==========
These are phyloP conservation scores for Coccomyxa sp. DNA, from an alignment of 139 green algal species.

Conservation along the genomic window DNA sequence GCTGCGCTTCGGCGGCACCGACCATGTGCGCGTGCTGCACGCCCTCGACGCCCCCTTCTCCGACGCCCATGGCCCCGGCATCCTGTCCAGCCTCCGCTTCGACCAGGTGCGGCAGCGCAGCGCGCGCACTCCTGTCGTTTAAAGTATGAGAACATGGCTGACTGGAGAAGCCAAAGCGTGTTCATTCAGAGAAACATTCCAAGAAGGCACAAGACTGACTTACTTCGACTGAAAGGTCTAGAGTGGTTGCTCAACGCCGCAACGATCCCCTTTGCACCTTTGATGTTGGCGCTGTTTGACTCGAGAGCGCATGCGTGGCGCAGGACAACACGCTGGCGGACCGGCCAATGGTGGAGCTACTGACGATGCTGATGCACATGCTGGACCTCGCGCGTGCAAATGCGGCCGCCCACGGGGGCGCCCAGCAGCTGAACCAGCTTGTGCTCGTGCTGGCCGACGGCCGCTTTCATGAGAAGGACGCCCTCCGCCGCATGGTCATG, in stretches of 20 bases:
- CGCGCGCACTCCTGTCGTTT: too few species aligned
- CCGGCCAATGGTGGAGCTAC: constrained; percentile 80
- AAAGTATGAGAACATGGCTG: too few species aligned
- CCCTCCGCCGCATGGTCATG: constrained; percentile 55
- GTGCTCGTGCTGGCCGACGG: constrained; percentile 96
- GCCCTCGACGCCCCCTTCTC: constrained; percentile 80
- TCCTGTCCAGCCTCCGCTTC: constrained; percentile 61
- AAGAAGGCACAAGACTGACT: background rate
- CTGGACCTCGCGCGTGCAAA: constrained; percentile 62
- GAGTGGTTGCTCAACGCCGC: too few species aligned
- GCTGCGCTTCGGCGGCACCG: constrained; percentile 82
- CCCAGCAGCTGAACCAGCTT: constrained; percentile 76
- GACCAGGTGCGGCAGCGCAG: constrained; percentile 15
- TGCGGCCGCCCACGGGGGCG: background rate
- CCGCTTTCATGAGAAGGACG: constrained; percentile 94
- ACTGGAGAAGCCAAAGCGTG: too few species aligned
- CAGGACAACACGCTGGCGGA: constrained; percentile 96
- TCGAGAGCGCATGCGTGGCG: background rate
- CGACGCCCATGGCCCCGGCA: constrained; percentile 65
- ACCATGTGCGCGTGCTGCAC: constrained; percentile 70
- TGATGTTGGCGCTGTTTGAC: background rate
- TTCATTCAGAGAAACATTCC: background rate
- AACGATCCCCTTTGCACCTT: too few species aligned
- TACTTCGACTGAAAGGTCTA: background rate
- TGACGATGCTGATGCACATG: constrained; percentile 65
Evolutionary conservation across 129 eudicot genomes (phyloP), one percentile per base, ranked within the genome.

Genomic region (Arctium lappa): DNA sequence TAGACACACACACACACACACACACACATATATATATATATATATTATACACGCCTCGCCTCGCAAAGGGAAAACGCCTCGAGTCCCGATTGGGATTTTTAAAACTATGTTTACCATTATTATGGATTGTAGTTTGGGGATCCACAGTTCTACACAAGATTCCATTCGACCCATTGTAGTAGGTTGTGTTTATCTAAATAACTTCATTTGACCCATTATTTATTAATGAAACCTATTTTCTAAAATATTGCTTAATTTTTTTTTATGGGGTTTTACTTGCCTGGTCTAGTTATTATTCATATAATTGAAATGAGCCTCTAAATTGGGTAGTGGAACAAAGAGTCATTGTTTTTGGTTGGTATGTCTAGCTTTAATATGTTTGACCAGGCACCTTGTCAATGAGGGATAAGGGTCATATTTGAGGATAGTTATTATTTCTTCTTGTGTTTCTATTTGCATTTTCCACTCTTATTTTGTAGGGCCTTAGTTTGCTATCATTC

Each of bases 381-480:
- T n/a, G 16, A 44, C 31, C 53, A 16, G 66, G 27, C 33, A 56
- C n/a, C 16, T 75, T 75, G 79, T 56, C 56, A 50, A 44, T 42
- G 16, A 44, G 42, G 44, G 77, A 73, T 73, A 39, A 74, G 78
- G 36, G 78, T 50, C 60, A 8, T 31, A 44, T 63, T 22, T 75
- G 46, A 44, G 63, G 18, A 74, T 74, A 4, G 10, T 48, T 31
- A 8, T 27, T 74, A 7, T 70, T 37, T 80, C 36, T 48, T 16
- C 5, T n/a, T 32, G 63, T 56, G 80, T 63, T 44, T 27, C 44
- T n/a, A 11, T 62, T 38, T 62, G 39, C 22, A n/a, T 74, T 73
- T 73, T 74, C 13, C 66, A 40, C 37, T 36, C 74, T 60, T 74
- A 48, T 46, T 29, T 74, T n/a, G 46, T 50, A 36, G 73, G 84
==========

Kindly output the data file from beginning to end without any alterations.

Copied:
These are phyloP conservation scores for Coccomyxa sp. DNA, from an alignment of 139 green algal species.

Conservation along the genomic window DNA sequence GCTGCGCTTCGGCGGCACCGACCATGTGCGCGTGCTGCACGCCCTCGACGCCCCCTTCTCCGACGCCCATGGCCCCGGCATCCTGTCCAGCCTCCGCTTCGACCAGGTGCGGCAGCGCAGCGCGCGCACTCCTGTCGTTTAAAGTATGAGAACATGGCTGACTGGAGAAGCCAAAGCGTGTTCATTCAGAGAAACATTCCAAGAAGGCACAAGACTGACTTACTTCGACTGAAAGGTCTAGAGTGGTTGCTCAACGCCGCAACGATCCCCTTTGCACCTTTGATGTTGGCGCTGTTTGACTCGAGAGCGCATGCGTGGCGCAGGACAACACGCTGGCGGACCGGCCAATGGTGGAGCTACTGACGATGCTGATGCACATGCTGGACCTCGCGCGTGCAAATGCGGCCGCCCACGGGGGCGCCCAGCAGCTGAACCAGCTTGTGCTCGTGCTGGCCGACGGCCGCTTTCATGAGAAGGACGCCCTCCGCCGCATGGTCATG, in stretches of 20 bases:
- CGCGCGCACTCCTGTCGTTT: too few species aligned
- CCGGCCAATGGTGGAGCTAC: constrained; percentile 80
- AAAGTATGAGAACATGGCTG: too few species aligned
- CCCTCCGCCGCATGGTCATG: constrained; percentile 55
- GTGCTCGTGCTGGCCGACGG: constrained; percentile 96
- GCCCTCGACGCCCCCTTCTC: constrained; percentile 80
- TCCTGTCCAGCCTCCGCTTC: constrained; percentile 61
- AAGAAGGCACAAGACTGACT: background rate
- CTGGACCTCGCGCGTGCAAA: constrained; percentile 62
- GAGTGGTTGCTCAACGCCGC: too few species aligned
- GCTGCGCTTCGGCGGCACCG: constrained; percentile 82
- CCCAGCAGCTGAACCAGCTT: constrained; percentile 76
- GACCAGGTGCGGCAGCGCAG: constrained; percentile 15
- TGCGGCCGCCCACGGGGGCG: background rate
- CCGCTTTCATGAGAAGGACG: constrained; percentile 94
- ACTGGAGAAGCCAAAGCGTG: too few species aligned
- CAGGACAACACGCTGGCGGA: constrained; percentile 96
- TCGAGAGCGCATGCGTGGCG: background rate
- CGACGCCCATGGCCCCGGCA: constrained; percentile 65
- ACCATGTGCGCGTGCTGCAC: constrained; percentile 70
- TGATGTTGGCGCTGTTTGAC: background rate
- TTCATTCAGAGAAACATTCC: background rate
- AACGATCCCCTTTGCACCTT: too few species aligned
- TACTTCGACTGAAAGGTCTA: background rate
- TGACGATGCTGATGCACATG: constrained; percentile 65
Evolutionary conservation across 129 eudicot genomes (phyloP), one percentile per base, ranked within the genome.

Genomic region (Arctium lappa): DNA sequence TAGACACACACACACACACACACACACATATATATATATATATATTATACACGCCTCGCCTCGCAAAGGGAAAACGCCTCGAGTCCCGATTGGGATTTTTAAAACTATGTTTACCATTATTATGGATTGTAGTTTGGGGATCCACAGTTCTACACAAGATTCCATTCGACCCATTGTAGTAGGTTGTGTTTATCTAAATAACTTCATTTGACCCATTATTTATTAATGAAACCTATTTTCTAAAATATTGCTTAATTTTTTTTTATGGGGTTTTACTTGCCTGGTCTAGTTATTATTCATATAATTGAAATGAGCCTCTAAATTGGGTAGTGGAACAAAGAGTCATTGTTTTTGGTTGGTATGTCTAGCTTTAATATGTTTGACCAGGCACCTTGTCAATGAGGGATAAGGGTCATATTTGAGGATAGTTATTATTTCTTCTTGTGTTTCTATTTGCATTTTCCACTCTTATTTTGTAGGGCCTTAGTTTGCTATCATTC

Each of bases 381-480:
- T n/a, G 16, A 44, C 31, C 53, A 16, G 66, G 27, C 33, A 56
- C n/a, C 16, T 75, T 75, G 79, T 56, C 56, A 50, A 44, T 42
- G 16, A 44, G 42, G 44, G 77, A 73, T 73, A 39, A 74, G 78
- G 36, G 78, T 50, C 60, A 8, T 31, A 44, T 63, T 22, T 75
- G 46, A 44, G 63, G 18, A 74, T 74, A 4, G 10, T 48, T 31
- A 8, T 27, T 74, A 7, T 70, T 37, T 80, C 36, T 48, T 16
- C 5, T n/a, T 32, G 63, T 56, G 80, T 63, T 44, T 27, C 44
- T n/a, A 11, T 62, T 38, T 62, G 39, C 22, A n/a, T 74, T 73
- T 73, T 74, C 13, C 66, A 40, C 37, T 36, C 74, T 60, T 74
- A 48, T 46, T 29, T 74, T n/a, G 46, T 50, A 36, G 73, G 84